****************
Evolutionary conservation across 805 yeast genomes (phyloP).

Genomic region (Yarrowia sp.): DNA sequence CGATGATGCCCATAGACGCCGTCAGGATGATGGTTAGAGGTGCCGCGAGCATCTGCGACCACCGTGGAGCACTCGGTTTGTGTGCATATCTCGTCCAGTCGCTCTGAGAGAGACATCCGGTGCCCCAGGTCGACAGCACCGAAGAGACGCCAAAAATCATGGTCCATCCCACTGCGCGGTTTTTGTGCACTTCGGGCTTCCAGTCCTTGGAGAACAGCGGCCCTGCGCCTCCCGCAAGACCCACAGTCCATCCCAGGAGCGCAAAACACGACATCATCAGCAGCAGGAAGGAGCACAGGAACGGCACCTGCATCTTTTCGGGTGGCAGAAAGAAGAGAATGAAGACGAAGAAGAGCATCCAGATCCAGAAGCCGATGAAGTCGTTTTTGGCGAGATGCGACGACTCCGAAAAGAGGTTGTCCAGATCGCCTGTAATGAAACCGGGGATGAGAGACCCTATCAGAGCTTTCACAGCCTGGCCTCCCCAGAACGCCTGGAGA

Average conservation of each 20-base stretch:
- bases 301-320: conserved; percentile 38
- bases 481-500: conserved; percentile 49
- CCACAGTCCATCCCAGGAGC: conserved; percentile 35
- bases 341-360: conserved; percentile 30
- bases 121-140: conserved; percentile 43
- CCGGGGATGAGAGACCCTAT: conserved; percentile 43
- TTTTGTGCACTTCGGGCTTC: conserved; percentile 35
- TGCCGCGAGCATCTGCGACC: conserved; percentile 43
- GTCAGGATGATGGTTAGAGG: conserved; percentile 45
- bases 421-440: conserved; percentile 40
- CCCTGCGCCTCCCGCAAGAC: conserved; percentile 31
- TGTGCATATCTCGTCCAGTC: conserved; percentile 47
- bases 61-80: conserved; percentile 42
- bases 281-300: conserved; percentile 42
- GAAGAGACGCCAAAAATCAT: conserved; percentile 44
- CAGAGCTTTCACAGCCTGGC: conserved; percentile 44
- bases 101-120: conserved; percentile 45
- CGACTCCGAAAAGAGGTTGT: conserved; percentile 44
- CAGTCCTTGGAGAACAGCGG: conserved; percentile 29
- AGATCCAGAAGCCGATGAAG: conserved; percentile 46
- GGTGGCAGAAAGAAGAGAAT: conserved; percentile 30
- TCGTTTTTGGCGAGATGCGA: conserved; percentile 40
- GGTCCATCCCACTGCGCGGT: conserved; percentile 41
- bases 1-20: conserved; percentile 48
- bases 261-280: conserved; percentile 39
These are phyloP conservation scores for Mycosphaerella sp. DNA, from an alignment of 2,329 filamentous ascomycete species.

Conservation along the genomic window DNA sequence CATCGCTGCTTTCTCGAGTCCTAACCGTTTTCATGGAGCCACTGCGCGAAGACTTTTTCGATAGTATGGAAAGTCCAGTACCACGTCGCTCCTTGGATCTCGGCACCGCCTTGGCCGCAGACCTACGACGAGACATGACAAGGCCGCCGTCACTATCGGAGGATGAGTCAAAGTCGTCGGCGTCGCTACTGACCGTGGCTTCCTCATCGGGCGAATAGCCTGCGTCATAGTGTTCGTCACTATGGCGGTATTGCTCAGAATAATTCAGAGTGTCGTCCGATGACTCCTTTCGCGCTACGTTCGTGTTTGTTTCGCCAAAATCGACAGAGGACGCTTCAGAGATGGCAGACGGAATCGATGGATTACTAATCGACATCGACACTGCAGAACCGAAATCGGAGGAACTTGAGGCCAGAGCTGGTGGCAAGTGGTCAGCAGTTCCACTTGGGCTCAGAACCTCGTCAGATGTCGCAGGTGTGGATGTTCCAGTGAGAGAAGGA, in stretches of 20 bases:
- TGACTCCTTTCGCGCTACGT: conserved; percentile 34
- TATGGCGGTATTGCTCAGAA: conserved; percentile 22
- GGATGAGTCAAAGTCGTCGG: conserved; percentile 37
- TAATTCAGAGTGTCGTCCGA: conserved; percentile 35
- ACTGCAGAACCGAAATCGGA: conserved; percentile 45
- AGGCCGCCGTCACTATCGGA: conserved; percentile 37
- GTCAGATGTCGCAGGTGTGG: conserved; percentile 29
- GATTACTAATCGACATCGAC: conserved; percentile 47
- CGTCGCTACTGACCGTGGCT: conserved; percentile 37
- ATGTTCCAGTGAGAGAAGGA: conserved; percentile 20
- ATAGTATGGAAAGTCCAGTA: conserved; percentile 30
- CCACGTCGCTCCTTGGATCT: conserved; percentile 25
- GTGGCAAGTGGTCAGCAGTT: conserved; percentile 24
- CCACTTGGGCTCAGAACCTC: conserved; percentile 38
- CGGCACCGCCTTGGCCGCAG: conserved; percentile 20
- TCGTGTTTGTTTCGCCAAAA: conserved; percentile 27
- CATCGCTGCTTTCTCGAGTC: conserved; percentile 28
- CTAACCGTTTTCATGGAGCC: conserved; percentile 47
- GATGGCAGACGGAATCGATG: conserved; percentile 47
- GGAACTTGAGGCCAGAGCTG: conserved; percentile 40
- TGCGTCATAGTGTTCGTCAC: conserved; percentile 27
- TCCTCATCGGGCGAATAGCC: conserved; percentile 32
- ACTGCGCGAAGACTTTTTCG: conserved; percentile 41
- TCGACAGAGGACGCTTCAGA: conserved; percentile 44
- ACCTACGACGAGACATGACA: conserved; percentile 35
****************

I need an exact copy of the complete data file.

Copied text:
Evolutionary conservation across 805 yeast genomes (phyloP).

Genomic region (Yarrowia sp.): DNA sequence CGATGATGCCCATAGACGCCGTCAGGATGATGGTTAGAGGTGCCGCGAGCATCTGCGACCACCGTGGAGCACTCGGTTTGTGTGCATATCTCGTCCAGTCGCTCTGAGAGAGACATCCGGTGCCCCAGGTCGACAGCACCGAAGAGACGCCAAAAATCATGGTCCATCCCACTGCGCGGTTTTTGTGCACTTCGGGCTTCCAGTCCTTGGAGAACAGCGGCCCTGCGCCTCCCGCAAGACCCACAGTCCATCCCAGGAGCGCAAAACACGACATCATCAGCAGCAGGAAGGAGCACAGGAACGGCACCTGCATCTTTTCGGGTGGCAGAAAGAAGAGAATGAAGACGAAGAAGAGCATCCAGATCCAGAAGCCGATGAAGTCGTTTTTGGCGAGATGCGACGACTCCGAAAAGAGGTTGTCCAGATCGCCTGTAATGAAACCGGGGATGAGAGACCCTATCAGAGCTTTCACAGCCTGGCCTCCCCAGAACGCCTGGAGA

Average conservation of each 20-base stretch:
- bases 301-320: conserved; percentile 38
- bases 481-500: conserved; percentile 49
- CCACAGTCCATCCCAGGAGC: conserved; percentile 35
- bases 341-360: conserved; percentile 30
- bases 121-140: conserved; percentile 43
- CCGGGGATGAGAGACCCTAT: conserved; percentile 43
- TTTTGTGCACTTCGGGCTTC: conserved; percentile 35
- TGCCGCGAGCATCTGCGACC: conserved; percentile 43
- GTCAGGATGATGGTTAGAGG: conserved; percentile 45
- bases 421-440: conserved; percentile 40
- CCCTGCGCCTCCCGCAAGAC: conserved; percentile 31
- TGTGCATATCTCGTCCAGTC: conserved; percentile 47
- bases 61-80: conserved; percentile 42
- bases 281-300: conserved; percentile 42
- GAAGAGACGCCAAAAATCAT: conserved; percentile 44
- CAGAGCTTTCACAGCCTGGC: conserved; percentile 44
- bases 101-120: conserved; percentile 45
- CGACTCCGAAAAGAGGTTGT: conserved; percentile 44
- CAGTCCTTGGAGAACAGCGG: conserved; percentile 29
- AGATCCAGAAGCCGATGAAG: conserved; percentile 46
- GGTGGCAGAAAGAAGAGAAT: conserved; percentile 30
- TCGTTTTTGGCGAGATGCGA: conserved; percentile 40
- GGTCCATCCCACTGCGCGGT: conserved; percentile 41
- bases 1-20: conserved; percentile 48
- bases 261-280: conserved; percentile 39
These are phyloP conservation scores for Mycosphaerella sp. DNA, from an alignment of 2,329 filamentous ascomycete species.

Conservation along the genomic window DNA sequence CATCGCTGCTTTCTCGAGTCCTAACCGTTTTCATGGAGCCACTGCGCGAAGACTTTTTCGATAGTATGGAAAGTCCAGTACCACGTCGCTCCTTGGATCTCGGCACCGCCTTGGCCGCAGACCTACGACGAGACATGACAAGGCCGCCGTCACTATCGGAGGATGAGTCAAAGTCGTCGGCGTCGCTACTGACCGTGGCTTCCTCATCGGGCGAATAGCCTGCGTCATAGTGTTCGTCACTATGGCGGTATTGCTCAGAATAATTCAGAGTGTCGTCCGATGACTCCTTTCGCGCTACGTTCGTGTTTGTTTCGCCAAAATCGACAGAGGACGCTTCAGAGATGGCAGACGGAATCGATGGATTACTAATCGACATCGACACTGCAGAACCGAAATCGGAGGAACTTGAGGCCAGAGCTGGTGGCAAGTGGTCAGCAGTTCCACTTGGGCTCAGAACCTCGTCAGATGTCGCAGGTGTGGATGTTCCAGTGAGAGAAGGA, in stretches of 20 bases:
- TGACTCCTTTCGCGCTACGT: conserved; percentile 34
- TATGGCGGTATTGCTCAGAA: conserved; percentile 22
- GGATGAGTCAAAGTCGTCGG: conserved; percentile 37
- TAATTCAGAGTGTCGTCCGA: conserved; percentile 35
- ACTGCAGAACCGAAATCGGA: conserved; percentile 45
- AGGCCGCCGTCACTATCGGA: conserved; percentile 37
- GTCAGATGTCGCAGGTGTGG: conserved; percentile 29
- GATTACTAATCGACATCGAC: conserved; percentile 47
- CGTCGCTACTGACCGTGGCT: conserved; percentile 37
- ATGTTCCAGTGAGAGAAGGA: conserved; percentile 20
- ATAGTATGGAAAGTCCAGTA: conserved; percentile 30
- CCACGTCGCTCCTTGGATCT: conserved; percentile 25
- GTGGCAAGTGGTCAGCAGTT: conserved; percentile 24
- CCACTTGGGCTCAGAACCTC: conserved; percentile 38
- CGGCACCGCCTTGGCCGCAG: conserved; percentile 20
- TCGTGTTTGTTTCGCCAAAA: conserved; percentile 27
- CATCGCTGCTTTCTCGAGTC: conserved; percentile 28
- CTAACCGTTTTCATGGAGCC: conserved; percentile 47
- GATGGCAGACGGAATCGATG: conserved; percentile 47
- GGAACTTGAGGCCAGAGCTG: conserved; percentile 40
- TGCGTCATAGTGTTCGTCAC: conserved; percentile 27
- TCCTCATCGGGCGAATAGCC: conserved; percentile 32
- ACTGCGCGAAGACTTTTTCG: conserved; percentile 41
- TCGACAGAGGACGCTTCAGA: conserved; percentile 44
- ACCTACGACGAGACATGACA: conserved; percentile 35